Call for Short Papers for Sub-Theme 51: Organization-in-Creation: The Processes and Practices of Entrepreneuring
Claire Champenois, Audencia Business School, France
Neil Thompson, Vrije Universiteit Amsterdam School of Business and Economics, The Netherlands
Daniel Hjorth, Copenhagen Business School, Denmark
Call for Papers
The purpose of this sub-theme is to further the dialogue between organization theory and entrepreneurship studies following recent calls from scholars in both fields (Burton et al., 2019; Hjorth, 2012). To do so, we wish to explore and enrich the conception of entrepreneuring as organization creation (Hjorth, 2014) or organization-in-creation (Gartner, 2016; Katz et al., 1988). Entrepreneuring "affirms the new – rather than what is – and therefore makes necessary new organization in order for the new to work (add superior value)" (Hjorth, 2012). This conception of entrepreneurship connects both scholarly communities through the shared assumptions of relational and processual constitution of organizing (Hjorth et al., 2015). However, while organization creation and organizational emergence have long been recognized as the core of the entrepreneurship phenomenon, scholars have not yet absorbed, both theoretically and empirically, the full potential and uniqueness of this perspective.
To further develop this connection, this symposium aims to further scholars' use of the notion of entrepreneuring (Steyaert, 2007). Entrepreneuring pertains to the "creative and social/collective organizing process that materializes in a venture" (Johannisson, 2011, p. 137), amidst an unfinalized, open-ended trajectory (Dimov et al., 2019). By focusing on entrepreneuring as a process, scholars wish to address how situated creative practices shape new forms of organizing and organizations, as it is in the interactive doings and sayings that we can better observe and theorize them. Recent research in this area has expanded our understanding of entrepreneuring as a creative endeavour by focusing not so much on what is inside entrepreneurs' minds or how the environment can enable or constrain individual behaviour, but on how this organization-creation process develops in situ through interactions among practitioners and their social and institutional contexts (Chalmers et al., 2017; Dodd, 2014; Garcia-Lorenzo et al., 2018).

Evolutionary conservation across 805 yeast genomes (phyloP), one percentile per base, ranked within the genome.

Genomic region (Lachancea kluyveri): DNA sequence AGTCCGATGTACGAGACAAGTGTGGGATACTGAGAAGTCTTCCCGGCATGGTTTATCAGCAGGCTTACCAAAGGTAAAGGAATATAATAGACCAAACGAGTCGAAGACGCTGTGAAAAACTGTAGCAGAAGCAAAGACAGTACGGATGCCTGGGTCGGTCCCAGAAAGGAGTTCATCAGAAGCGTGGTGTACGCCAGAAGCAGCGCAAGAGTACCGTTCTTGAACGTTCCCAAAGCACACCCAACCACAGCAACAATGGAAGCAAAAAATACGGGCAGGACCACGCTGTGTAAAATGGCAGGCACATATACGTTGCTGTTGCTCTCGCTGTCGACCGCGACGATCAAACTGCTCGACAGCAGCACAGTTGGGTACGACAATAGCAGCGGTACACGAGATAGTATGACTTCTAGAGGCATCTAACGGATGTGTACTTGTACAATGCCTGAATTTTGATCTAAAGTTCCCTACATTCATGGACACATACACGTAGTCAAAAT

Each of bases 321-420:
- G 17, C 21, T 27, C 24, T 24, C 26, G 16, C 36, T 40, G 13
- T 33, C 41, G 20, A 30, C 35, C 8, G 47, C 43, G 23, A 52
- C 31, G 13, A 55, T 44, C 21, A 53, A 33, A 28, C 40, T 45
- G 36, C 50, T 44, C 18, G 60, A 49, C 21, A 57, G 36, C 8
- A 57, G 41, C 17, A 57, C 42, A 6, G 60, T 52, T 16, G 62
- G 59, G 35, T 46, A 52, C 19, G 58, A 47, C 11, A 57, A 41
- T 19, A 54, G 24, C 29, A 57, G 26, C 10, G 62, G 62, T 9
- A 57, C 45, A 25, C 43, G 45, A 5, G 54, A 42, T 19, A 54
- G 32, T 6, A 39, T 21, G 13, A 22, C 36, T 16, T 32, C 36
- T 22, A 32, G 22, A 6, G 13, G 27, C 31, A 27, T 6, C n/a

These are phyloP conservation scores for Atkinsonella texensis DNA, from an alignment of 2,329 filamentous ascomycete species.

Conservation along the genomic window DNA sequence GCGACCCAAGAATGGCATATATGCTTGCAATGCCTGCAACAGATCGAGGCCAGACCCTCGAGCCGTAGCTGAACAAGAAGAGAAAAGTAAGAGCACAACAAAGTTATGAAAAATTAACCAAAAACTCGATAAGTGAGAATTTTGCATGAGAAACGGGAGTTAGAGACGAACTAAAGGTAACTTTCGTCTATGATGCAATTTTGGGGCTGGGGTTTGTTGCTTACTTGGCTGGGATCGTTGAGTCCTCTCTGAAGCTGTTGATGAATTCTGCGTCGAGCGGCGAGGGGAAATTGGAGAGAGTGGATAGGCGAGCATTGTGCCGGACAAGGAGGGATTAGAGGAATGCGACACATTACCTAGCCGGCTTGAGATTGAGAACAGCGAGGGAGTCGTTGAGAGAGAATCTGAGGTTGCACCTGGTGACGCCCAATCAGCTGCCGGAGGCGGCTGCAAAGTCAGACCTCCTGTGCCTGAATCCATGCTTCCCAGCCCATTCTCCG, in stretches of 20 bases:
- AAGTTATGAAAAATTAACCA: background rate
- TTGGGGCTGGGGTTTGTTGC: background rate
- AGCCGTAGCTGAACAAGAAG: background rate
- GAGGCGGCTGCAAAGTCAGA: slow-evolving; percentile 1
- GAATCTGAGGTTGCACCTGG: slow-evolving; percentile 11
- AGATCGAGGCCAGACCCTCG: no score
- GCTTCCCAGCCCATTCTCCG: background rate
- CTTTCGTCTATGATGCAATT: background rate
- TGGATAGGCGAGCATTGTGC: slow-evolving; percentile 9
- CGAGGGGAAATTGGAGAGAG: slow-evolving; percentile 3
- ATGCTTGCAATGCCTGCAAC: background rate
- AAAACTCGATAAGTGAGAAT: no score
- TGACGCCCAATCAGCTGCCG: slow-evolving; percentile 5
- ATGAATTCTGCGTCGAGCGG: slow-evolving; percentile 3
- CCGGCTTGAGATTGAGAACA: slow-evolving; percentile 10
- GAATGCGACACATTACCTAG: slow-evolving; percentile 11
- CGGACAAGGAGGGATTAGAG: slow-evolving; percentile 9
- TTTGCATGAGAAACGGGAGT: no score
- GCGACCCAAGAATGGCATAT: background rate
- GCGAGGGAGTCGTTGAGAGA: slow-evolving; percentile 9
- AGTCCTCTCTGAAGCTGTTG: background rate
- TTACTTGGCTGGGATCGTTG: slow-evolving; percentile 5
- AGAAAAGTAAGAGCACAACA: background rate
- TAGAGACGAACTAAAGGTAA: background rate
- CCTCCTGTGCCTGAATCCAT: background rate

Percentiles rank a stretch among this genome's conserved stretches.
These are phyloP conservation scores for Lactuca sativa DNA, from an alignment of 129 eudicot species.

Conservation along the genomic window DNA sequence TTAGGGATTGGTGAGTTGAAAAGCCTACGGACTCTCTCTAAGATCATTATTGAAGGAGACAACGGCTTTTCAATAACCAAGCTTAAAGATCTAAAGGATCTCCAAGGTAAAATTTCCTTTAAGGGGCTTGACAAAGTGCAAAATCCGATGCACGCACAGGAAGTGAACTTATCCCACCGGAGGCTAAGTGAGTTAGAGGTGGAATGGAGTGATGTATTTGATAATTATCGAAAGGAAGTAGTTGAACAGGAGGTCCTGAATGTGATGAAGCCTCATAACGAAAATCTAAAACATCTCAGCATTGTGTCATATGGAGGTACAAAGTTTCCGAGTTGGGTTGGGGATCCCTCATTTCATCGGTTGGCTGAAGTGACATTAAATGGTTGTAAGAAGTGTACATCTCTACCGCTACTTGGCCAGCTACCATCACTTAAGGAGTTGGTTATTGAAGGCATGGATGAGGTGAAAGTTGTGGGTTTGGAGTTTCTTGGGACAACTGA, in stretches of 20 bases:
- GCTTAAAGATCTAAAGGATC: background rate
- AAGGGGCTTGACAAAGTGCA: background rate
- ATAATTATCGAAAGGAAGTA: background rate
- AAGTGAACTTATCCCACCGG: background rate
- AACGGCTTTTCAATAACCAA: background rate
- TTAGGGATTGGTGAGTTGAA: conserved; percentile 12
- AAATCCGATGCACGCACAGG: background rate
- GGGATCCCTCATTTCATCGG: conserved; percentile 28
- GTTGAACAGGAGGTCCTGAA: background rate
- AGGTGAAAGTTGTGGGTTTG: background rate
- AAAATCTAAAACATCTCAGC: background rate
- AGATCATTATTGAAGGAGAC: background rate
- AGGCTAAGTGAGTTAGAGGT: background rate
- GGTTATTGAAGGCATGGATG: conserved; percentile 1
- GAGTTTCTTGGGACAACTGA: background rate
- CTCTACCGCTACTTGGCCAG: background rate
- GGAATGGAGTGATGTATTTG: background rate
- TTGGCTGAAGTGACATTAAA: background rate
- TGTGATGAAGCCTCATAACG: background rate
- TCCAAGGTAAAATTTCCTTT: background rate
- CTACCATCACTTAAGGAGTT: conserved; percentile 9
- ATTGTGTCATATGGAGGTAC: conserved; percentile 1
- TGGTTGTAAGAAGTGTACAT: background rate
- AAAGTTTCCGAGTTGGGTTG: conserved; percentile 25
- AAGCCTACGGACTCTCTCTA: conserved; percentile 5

One promising way of refining the connection between organization theory and entrepreneurship studies is through the practice theory tradition (Claire et al., 2020; Sklaveniti et al., 2019; Thompson et al., 2019). In this perspective, practices are seen as the relevant unit of analysis for the exploration of entrepreneuring (Higgins et al., 2018; Keating et al., 2013). Although there is no one definition of practice possible, practices are fundamentally collaborative and relational activities, and not solely reducible to the agents who carry them out (Barinaga, 2017; Campbell, 2019). As they are defined by Schatzki (2002, 2012), practices are organized by the enactment of sequential bodily activities, mediated by 'things' and their use, and drawing upon practical knowledge. Practices bring together actors, activities and contexts, thus interrelating social structures and human agency (Gartner, 1989; Sarason et al., 2010). This research aims to observe, theorize and unfold the practices―as ways of doing and saying things―carried out by practitioners (not just 'the' entrepreneur') during the process of organization-creation (Thompson et al., 2020).
This sub-theme relates with the general Colloquium theme ("Organizing for an Inclusive Society") in that entrepreneuring pertains to a process of inclusion/exclusion (of employees, shareholders, stakeholders) around a collective and organized purpose or vision or, at least, a collective trajectory. Connecting entrepreneuring and organization studies points to the fact that inclusive/exclusive organizations are phenomena that are created and accomplished through ongoing practices and their connections, thus going beyond any individual entrepreneur.
We welcome contributions that study the entrepreneurial phenomenon (entrepreneuring) as organization-in-creation, conceived either as organizing processes or practices, and as their outcomes (inclusive/exclusive organizational forms), through new conceptual, methodological and empirical means.
Possible topics for submission include: